The Route 127 bridge that connects the Midcoast Maine islands of Arrowsic and Georgetown isn’t typically prone to traffic in the winter months. Now, however, it’s become the Northeast’s hottest birdwatching destination—all thanks to a single bird, a Steller’s sea eagle, which […]
By Kim Knox Beckius
Feb 16 2023
This Steller’s sea eagle has become quite a celebrity since its first visit to Maine in 2022.Photo Credit : Zachary Holderby, courtesy of Maine Audubon
The Route 127 bridge that connects the Midcoast Maine islands of Arrowsic and Georgetown isn’t typically prone to traffic in the winter months. Now, however, it’s become the Northeast’s hottest birdwatching destination—all thanks to a single bird, a Steller’s sea eagle, which has inexplicably taken up residence in Maine for the second consecutive winter.
There are only about 5,000 Steller’s sea eagles in the world, according to population estimates. Their range is quite restricted: They nest in eastern Siberia, then travel south into northern Japan in the winter. Maine Audubon staff naturalist Doug Hitchcox says it used to be if you wanted to see one, “You’d basically have to travel to Japan in the winter and get on a boat that goes out to some ice flows.” But now, a “vagrant” Steller’s sea eagle is hanging out in Maine, and birders and other curious observers are making an off-season trek to the Midcoast region in hopes of encountering this exceedingly rare bird.
In Instagram posts and on the messaging app GroupMe, which birders are using to share sightings, this adult Steller’s sea eagle has been nicknamed “Stella” (say it, of course, with a drawn-out “AH” like a true Mainah). Whether the enormous raptor is a female or male is actually one of the great unknowns swirling around its presence in Maine. “For this bird to be thousands of miles off course, that’s bizarre,” Hitchcox says. “It’s really unbelievable.”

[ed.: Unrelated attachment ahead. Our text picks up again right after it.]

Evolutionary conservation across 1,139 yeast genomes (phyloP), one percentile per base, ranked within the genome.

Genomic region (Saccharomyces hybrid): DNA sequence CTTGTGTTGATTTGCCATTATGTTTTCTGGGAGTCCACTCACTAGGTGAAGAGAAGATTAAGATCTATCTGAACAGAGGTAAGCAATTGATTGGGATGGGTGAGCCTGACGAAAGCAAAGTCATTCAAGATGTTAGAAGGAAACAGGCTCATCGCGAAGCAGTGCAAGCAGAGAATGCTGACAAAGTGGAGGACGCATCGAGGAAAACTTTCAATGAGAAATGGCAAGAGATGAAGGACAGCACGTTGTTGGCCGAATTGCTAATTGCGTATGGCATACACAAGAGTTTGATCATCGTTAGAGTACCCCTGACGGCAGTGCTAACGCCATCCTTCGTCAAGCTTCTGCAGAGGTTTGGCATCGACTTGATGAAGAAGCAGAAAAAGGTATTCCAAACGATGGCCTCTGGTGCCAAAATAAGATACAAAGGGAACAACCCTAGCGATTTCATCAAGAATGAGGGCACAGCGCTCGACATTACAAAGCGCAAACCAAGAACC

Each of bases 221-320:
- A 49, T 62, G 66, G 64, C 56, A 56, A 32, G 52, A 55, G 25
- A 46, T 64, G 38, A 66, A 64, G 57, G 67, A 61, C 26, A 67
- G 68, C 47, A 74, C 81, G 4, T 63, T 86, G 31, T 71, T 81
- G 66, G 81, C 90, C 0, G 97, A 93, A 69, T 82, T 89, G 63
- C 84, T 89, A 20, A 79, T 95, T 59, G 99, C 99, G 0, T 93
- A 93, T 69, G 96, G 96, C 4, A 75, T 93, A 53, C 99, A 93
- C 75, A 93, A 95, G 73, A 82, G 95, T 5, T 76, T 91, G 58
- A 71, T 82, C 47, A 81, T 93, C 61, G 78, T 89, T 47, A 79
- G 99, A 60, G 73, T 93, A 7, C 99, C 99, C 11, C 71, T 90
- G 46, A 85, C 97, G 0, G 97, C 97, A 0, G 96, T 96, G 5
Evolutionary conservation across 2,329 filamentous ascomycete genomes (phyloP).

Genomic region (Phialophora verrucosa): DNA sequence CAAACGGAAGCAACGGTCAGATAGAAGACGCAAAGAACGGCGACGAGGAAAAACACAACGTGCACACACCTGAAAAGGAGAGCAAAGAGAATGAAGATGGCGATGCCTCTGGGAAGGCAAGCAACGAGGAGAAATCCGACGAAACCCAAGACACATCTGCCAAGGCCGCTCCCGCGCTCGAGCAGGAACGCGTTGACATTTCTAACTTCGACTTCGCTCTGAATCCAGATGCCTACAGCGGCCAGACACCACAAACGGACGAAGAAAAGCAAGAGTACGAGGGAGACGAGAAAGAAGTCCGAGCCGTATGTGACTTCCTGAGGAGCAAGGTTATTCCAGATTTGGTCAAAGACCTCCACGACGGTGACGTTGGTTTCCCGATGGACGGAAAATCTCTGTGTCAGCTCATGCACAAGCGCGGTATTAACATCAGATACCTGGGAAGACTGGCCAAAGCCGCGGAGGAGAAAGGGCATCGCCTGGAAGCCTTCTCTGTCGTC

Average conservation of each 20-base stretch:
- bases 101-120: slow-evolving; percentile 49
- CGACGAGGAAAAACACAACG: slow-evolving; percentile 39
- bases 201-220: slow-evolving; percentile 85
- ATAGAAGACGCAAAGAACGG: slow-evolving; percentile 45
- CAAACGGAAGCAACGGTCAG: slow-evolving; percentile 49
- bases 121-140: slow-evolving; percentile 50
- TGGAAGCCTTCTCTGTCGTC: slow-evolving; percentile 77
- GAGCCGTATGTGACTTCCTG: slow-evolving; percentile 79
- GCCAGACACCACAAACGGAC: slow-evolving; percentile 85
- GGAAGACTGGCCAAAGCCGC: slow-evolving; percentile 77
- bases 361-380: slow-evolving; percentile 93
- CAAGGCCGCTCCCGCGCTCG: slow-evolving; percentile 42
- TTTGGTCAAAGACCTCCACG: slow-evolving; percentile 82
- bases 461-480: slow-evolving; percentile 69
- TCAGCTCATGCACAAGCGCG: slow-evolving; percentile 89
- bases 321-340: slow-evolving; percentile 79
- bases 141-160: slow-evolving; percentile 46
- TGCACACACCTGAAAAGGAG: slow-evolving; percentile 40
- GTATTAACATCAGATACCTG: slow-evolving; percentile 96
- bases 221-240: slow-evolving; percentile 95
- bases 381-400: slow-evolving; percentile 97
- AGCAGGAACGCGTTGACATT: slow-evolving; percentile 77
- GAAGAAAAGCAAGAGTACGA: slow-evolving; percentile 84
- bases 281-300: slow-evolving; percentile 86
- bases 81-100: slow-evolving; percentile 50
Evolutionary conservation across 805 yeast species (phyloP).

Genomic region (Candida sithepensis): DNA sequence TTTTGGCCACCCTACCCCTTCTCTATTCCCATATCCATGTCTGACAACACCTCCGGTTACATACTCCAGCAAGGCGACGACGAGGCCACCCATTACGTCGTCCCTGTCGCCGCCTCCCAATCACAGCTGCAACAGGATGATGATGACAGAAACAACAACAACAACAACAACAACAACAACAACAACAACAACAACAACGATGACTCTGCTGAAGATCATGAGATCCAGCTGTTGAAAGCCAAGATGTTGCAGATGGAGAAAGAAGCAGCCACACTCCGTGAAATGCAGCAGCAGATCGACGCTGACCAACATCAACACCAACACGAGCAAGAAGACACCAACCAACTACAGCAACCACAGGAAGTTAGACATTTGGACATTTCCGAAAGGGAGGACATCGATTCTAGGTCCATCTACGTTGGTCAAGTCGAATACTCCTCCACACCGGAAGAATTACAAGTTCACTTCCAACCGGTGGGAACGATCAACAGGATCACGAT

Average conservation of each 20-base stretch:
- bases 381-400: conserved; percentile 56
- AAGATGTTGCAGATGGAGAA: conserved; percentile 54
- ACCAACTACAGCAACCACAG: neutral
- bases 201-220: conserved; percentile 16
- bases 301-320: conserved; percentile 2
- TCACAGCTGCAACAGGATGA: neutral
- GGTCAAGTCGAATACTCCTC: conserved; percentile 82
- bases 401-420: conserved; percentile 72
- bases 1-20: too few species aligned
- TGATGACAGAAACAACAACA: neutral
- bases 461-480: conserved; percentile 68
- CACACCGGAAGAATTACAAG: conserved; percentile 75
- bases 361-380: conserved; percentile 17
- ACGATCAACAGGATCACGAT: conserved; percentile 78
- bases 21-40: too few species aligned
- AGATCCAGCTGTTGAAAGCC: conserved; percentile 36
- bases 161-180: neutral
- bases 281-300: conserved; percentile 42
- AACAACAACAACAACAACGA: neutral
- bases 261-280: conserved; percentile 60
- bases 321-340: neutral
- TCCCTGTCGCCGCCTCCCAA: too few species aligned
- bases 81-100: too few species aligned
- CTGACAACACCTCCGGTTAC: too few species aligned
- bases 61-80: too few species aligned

We chatted with Hitchcox to learn more about the bird’s backstory, but first… here are some tips on:
Step One: Check Maine Audubon’s Rare Bird Alert blog, where Hitchock is posting updates on sightings once or twice daily. You may also want to download the GroupMe app and join the East Coast Steller’s Sea-Eagle Discussion Group. Stella only stuck around through the first week of March in 2022, so there’s no telling how long this window of opportunity will last.
Step Two: Dress warmly, and set your GPS for Georgetown, Maine. You’ll bump into other birders if you follow updated guidance on the best public places for spotting the Steller’s sea eagle. This is a friendly, generous, knowledgeable community, so even if you don’t have your own spotting scope or camera with a telephoto lens, chances are good someone will help you view this rare bird if it is in the vicinity. Be sure to stay safely out of roadways.
Step Three: Plan to stay a night or two. “Patience is key,” says Hitchcox. You’ve made the trip, so why turn around disappointed after an hour or two? Experienced birders know their investment of time reaps rewards. And you’ll feel good knowing you’re supporting the local economy at an off-season time, too. One study estimated the Steller’s sea eagle brought at least $500,000 in tourism revenue to the Midcoast region last winter.